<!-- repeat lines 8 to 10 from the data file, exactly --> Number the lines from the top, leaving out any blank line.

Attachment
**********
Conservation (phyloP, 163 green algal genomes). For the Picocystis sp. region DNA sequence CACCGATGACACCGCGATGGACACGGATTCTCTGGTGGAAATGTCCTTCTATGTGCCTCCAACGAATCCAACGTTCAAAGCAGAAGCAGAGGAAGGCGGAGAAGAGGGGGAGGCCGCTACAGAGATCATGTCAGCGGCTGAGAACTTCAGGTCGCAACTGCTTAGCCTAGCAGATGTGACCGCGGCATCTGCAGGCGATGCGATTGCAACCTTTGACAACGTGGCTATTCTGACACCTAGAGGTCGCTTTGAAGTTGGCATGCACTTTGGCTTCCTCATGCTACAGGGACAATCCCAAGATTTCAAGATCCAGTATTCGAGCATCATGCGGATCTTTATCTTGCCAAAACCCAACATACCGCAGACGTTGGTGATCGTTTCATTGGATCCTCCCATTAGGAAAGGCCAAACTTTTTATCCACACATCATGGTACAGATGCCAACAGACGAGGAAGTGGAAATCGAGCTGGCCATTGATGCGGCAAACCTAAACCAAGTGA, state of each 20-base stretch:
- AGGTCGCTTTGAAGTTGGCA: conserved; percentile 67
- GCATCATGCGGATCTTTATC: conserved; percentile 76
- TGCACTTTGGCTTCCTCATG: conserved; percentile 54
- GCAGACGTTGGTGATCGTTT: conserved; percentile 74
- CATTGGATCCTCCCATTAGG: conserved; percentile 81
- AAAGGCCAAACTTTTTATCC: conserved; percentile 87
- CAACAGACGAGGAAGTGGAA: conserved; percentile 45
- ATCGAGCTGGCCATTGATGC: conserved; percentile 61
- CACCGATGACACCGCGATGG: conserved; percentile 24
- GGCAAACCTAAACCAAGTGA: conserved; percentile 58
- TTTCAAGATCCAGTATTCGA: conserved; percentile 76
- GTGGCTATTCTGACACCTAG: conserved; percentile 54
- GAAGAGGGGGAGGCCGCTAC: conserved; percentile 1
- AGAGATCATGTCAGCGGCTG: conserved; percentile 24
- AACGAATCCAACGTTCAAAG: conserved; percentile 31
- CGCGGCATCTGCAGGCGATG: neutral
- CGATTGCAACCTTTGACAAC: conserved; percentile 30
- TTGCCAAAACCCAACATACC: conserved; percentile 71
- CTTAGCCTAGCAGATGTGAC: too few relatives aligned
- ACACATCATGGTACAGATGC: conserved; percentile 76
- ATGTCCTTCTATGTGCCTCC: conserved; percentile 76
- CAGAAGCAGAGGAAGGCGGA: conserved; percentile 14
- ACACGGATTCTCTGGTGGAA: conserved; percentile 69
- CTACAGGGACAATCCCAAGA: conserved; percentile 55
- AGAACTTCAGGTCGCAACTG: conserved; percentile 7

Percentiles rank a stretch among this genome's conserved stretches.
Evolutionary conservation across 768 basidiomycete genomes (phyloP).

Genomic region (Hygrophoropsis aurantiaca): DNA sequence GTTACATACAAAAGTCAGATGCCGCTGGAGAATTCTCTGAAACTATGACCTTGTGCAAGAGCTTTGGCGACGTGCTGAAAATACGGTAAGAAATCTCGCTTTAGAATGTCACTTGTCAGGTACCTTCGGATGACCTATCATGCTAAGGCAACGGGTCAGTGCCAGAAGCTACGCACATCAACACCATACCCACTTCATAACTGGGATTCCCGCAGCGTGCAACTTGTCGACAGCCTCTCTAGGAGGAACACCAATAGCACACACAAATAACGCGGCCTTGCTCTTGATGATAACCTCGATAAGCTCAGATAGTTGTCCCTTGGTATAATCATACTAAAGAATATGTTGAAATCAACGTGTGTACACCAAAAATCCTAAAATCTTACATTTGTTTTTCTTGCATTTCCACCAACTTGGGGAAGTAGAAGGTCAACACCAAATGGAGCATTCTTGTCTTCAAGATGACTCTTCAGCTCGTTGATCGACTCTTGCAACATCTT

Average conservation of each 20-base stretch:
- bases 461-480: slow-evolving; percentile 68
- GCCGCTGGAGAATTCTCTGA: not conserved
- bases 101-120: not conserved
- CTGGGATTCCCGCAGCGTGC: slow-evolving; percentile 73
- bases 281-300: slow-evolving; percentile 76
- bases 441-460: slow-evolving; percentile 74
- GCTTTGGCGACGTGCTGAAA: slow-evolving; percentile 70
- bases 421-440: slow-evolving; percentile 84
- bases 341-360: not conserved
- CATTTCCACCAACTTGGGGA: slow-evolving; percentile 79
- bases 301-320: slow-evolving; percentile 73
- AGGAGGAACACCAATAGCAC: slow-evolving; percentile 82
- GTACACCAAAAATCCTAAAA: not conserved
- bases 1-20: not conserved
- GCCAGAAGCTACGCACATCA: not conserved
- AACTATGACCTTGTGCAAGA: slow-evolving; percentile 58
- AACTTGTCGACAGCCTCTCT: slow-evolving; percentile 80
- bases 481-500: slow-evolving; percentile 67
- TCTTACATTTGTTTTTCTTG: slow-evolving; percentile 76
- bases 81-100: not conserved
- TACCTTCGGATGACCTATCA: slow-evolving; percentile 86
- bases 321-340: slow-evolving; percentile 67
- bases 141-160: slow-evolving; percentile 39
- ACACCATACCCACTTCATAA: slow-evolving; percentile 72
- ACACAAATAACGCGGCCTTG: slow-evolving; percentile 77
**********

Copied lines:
- CAACAGACGAGGAAGTGGAA: conserved; percentile 45
- ATCGAGCTGGCCATTGATGC: conserved; percentile 61
- CACCGATGACACCGCGATGG: conserved; percentile 24